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Woodworm treatment recommendations

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sammy.se

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Hi,
The work to remediate the damp problems in my dining room is going well... The job has grown (don't they all) and as well as removing the hearth and cubic metre of clay, I've replaced all the rotten and woodworm infested joists wallplates and most of the floorboards.

unfortunately, I've discovered some bad woodworm in floorboards and joists in the adjoining passage. I'm replacing what I can but I won't be able to reach everywhere (under the stairs).

Can anybody recommend a good, strong treatment, either a liquid I can spray on, or a smoke/ aerosol type bug bomb?

The damp issues is probably what attracted the woodworm to begin with

Thanks!
 

Doug71

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I have used this stuff in the past but only brushed it on, guess you could put it in a garden type sprayer.

Really easy to apply, dries quickly and doesn't smell.


 

sammy.se

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Thanks Doug, yes I did see that in Screwfix and in fact bought that one for my immediate needs.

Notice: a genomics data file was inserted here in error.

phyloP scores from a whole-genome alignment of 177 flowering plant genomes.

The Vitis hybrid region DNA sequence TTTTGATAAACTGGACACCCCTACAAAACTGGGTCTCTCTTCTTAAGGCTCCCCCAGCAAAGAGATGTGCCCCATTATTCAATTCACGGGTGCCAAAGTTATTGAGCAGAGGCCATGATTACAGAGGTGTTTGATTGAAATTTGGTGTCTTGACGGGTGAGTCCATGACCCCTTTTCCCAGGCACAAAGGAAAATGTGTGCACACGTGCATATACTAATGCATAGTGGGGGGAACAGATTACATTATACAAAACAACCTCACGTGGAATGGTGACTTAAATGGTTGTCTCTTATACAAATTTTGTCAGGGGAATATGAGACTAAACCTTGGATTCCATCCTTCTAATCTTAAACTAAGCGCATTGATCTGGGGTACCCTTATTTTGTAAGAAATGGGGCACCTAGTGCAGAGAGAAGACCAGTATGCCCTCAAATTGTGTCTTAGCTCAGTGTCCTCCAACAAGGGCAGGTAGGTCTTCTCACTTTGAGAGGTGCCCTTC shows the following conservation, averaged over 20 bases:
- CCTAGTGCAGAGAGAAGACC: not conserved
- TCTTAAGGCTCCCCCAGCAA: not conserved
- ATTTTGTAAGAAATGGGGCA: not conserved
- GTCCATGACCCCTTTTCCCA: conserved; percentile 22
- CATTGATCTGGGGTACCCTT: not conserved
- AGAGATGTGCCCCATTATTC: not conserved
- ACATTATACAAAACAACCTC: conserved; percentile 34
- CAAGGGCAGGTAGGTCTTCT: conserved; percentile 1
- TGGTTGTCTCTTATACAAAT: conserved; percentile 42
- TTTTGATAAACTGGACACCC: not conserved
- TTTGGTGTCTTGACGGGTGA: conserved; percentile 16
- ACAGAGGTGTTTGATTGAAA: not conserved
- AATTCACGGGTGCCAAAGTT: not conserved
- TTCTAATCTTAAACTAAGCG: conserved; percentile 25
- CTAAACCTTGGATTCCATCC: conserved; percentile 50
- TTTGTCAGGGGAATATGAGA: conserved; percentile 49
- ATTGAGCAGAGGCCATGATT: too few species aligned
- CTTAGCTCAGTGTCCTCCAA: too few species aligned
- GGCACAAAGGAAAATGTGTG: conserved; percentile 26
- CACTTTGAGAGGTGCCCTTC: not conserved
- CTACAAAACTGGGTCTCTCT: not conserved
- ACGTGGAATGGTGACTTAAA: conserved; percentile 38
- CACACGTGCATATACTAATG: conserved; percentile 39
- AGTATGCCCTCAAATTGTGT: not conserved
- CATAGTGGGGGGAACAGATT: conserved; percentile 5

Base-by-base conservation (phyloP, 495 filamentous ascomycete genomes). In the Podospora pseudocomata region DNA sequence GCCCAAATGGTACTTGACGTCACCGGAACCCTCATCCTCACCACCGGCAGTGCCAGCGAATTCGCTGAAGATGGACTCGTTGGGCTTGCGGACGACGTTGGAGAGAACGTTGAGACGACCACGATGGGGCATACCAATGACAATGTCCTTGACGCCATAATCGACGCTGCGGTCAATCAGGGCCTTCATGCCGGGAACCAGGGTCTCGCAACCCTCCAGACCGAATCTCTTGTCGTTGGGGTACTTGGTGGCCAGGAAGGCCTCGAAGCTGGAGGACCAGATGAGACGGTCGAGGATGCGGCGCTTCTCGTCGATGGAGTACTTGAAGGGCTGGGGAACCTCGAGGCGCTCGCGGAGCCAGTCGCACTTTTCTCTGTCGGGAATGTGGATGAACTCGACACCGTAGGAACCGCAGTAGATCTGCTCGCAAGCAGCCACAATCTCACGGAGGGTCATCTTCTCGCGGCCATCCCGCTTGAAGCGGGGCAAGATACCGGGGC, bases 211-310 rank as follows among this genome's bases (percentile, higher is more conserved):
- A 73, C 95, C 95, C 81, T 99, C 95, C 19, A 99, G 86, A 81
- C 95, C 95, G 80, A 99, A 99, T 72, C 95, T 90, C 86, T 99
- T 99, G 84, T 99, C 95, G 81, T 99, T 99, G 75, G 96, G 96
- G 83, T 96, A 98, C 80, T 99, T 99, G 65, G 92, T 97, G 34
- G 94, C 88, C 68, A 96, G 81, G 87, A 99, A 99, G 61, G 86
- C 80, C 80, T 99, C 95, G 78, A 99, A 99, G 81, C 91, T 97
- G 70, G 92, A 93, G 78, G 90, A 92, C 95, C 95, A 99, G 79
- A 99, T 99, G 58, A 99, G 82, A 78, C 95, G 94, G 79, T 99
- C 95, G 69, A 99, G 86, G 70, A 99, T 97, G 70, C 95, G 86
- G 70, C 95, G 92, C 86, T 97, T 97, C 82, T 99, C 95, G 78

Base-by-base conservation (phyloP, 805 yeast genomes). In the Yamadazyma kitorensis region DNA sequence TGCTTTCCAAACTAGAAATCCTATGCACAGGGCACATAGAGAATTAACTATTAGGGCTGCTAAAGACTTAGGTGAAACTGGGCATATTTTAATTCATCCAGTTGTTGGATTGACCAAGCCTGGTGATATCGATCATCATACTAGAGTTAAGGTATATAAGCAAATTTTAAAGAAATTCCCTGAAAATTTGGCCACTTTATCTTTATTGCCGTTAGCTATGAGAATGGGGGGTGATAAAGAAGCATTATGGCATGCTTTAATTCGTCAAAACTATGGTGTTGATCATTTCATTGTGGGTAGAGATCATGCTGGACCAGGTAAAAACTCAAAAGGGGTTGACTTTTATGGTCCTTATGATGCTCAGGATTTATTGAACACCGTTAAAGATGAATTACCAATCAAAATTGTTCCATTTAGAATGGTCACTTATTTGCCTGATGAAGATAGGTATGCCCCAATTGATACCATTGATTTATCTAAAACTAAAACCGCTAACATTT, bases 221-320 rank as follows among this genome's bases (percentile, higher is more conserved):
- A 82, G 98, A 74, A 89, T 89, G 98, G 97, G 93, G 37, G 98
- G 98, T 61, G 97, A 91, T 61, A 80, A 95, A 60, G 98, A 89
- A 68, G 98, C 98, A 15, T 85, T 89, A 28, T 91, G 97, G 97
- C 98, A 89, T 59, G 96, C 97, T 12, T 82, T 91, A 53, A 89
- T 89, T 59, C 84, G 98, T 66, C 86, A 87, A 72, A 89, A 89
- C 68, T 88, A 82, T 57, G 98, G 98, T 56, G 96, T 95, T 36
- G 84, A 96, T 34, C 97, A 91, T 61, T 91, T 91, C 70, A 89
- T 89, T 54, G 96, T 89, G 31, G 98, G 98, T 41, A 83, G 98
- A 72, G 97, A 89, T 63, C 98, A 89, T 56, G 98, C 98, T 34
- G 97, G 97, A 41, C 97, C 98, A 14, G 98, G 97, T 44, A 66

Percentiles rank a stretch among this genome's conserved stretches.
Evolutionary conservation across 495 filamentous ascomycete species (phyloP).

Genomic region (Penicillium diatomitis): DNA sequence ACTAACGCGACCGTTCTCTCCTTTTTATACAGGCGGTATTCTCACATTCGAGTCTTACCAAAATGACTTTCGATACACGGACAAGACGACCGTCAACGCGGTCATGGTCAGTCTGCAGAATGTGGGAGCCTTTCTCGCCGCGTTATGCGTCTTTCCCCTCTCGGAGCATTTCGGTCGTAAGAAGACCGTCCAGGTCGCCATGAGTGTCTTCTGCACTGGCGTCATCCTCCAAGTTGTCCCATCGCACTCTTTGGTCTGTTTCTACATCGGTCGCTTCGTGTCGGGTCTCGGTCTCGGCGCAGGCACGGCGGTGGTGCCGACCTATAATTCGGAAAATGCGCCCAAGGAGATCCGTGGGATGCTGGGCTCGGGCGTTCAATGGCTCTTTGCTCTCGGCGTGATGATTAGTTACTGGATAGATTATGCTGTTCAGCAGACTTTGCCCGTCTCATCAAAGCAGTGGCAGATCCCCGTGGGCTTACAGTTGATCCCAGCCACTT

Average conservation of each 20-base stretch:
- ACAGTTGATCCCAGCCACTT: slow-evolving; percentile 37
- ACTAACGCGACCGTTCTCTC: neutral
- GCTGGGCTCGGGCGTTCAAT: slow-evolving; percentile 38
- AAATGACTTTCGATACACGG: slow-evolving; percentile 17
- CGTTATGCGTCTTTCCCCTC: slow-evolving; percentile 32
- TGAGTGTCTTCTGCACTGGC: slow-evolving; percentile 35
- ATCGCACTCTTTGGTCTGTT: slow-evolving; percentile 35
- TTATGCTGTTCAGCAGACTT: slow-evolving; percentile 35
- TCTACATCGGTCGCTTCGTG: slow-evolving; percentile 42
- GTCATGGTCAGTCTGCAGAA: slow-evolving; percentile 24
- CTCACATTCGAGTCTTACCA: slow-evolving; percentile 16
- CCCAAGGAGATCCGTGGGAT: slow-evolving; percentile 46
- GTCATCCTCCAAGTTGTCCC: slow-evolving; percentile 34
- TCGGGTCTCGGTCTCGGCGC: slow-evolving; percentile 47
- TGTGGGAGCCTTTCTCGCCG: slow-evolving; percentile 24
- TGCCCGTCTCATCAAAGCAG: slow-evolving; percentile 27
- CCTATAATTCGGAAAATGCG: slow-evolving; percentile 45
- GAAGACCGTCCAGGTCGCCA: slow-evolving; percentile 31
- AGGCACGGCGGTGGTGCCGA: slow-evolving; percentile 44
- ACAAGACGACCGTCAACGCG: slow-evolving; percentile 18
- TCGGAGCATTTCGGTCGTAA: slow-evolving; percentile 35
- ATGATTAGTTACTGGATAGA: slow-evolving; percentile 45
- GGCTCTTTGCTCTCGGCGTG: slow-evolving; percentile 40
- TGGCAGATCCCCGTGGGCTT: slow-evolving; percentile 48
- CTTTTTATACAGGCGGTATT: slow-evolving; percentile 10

I was particularly looking for experience/recommendations around any concentrated versions, since I have a large area to cover in two coats, e.g. this product:


And also, any bug bomb / smoke type treatments, if anyone knows of good brands they recommend.
 

Sgian Dubh

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Standard woodworm treatments, including both of those listed already, have the active ingredient permethrin. Permethrin treatment in this form is topical (sprayed, brushed on) and should kill adults as they emerge from wood after their larval stage because it is a contact pesticide that passes through the insect’s outer layer or cuticle into the body and primarily affects the nervous system. The same poison will kill larvae emerging from the egg assuming the egg is not too deep, and it can kill larvae near the wood surface, and it does discourage adult females from laying eggs. A typical flooding application of the poison to the whole wood surface results in penetration into the wood of between 2- 6 mm, and frequently two or three floodings are required to achieve this sort of penetration into the wood fibres. Repeat doses are required over a long period to be effective.